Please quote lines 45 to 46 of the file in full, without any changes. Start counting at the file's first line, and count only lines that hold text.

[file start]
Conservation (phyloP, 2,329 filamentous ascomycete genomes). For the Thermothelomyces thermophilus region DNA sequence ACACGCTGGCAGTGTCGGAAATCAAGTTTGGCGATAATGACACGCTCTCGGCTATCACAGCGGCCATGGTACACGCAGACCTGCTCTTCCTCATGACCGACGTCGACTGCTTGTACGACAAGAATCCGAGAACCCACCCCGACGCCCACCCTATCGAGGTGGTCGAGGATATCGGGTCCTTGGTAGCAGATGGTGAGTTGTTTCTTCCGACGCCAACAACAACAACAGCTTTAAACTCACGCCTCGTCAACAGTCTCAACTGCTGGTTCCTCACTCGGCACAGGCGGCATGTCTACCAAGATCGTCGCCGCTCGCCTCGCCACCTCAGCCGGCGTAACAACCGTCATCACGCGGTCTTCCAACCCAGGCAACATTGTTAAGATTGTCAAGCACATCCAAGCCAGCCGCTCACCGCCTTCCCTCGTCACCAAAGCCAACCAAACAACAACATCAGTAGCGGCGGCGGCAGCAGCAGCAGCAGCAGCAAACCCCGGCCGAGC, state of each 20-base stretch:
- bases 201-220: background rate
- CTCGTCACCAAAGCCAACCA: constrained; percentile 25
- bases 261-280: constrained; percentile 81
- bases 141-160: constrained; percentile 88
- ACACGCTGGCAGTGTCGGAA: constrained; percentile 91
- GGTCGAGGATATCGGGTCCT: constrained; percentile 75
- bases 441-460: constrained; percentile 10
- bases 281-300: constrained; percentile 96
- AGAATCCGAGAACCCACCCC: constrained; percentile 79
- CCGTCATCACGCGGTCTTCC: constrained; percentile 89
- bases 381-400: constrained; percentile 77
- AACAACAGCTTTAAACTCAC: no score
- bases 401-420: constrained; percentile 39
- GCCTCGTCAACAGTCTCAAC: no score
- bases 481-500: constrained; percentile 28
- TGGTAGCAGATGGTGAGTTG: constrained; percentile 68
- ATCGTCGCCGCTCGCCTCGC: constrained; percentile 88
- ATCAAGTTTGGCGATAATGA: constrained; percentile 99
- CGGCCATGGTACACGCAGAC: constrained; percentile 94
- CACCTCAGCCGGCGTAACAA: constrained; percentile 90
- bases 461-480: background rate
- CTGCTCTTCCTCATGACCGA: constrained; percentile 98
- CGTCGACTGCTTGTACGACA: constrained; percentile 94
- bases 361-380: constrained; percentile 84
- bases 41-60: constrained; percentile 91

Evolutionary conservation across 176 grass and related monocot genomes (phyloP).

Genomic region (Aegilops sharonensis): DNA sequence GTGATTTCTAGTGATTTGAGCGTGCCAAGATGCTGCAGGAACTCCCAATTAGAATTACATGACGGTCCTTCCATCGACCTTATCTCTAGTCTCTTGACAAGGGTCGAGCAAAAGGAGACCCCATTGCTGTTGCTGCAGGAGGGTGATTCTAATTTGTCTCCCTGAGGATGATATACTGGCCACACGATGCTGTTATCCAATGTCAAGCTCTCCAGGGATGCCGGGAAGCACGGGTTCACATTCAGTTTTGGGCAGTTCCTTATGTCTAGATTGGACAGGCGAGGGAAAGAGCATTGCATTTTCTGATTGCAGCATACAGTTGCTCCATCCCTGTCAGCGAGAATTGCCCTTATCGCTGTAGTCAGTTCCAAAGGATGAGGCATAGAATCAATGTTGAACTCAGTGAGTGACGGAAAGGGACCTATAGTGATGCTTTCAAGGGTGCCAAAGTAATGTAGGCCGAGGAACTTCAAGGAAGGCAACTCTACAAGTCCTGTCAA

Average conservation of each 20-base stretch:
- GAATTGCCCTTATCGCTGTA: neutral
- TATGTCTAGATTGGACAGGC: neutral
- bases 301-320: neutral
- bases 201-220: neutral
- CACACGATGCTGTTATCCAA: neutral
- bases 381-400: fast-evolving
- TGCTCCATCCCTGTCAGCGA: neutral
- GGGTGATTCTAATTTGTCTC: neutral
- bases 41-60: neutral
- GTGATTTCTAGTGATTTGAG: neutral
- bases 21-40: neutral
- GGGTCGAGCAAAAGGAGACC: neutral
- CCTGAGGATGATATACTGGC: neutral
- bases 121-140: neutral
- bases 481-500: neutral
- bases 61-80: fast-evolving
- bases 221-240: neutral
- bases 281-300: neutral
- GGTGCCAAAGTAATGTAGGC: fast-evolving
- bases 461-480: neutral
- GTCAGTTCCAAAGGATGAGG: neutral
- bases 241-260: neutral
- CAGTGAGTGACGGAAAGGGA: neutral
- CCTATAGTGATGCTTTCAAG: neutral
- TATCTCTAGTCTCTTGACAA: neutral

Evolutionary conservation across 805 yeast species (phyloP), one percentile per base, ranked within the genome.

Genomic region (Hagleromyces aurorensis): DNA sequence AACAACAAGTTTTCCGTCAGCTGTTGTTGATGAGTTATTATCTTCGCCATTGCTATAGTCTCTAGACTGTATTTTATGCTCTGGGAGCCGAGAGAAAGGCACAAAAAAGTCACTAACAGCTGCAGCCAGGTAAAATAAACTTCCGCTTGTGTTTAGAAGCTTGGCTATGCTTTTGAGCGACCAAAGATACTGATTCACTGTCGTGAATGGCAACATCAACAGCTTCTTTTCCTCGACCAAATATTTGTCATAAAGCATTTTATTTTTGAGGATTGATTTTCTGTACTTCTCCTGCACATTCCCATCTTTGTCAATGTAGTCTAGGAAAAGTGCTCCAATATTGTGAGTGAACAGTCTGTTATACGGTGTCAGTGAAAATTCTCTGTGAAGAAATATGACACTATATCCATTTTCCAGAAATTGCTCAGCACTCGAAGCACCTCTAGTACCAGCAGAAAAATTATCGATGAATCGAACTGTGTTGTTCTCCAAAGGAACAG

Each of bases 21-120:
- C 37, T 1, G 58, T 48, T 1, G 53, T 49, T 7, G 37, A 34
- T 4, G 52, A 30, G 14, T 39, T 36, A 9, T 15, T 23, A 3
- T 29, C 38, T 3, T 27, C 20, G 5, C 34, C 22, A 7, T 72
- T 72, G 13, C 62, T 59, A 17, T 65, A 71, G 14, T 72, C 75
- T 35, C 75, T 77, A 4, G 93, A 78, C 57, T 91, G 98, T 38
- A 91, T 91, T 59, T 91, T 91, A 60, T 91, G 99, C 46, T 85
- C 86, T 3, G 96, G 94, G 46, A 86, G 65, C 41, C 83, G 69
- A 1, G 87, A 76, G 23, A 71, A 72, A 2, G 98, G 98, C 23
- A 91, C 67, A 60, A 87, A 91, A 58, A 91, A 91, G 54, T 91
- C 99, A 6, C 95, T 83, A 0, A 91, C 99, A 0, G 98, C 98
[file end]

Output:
- bases 61-80: fast-evolving
- bases 221-240: neutral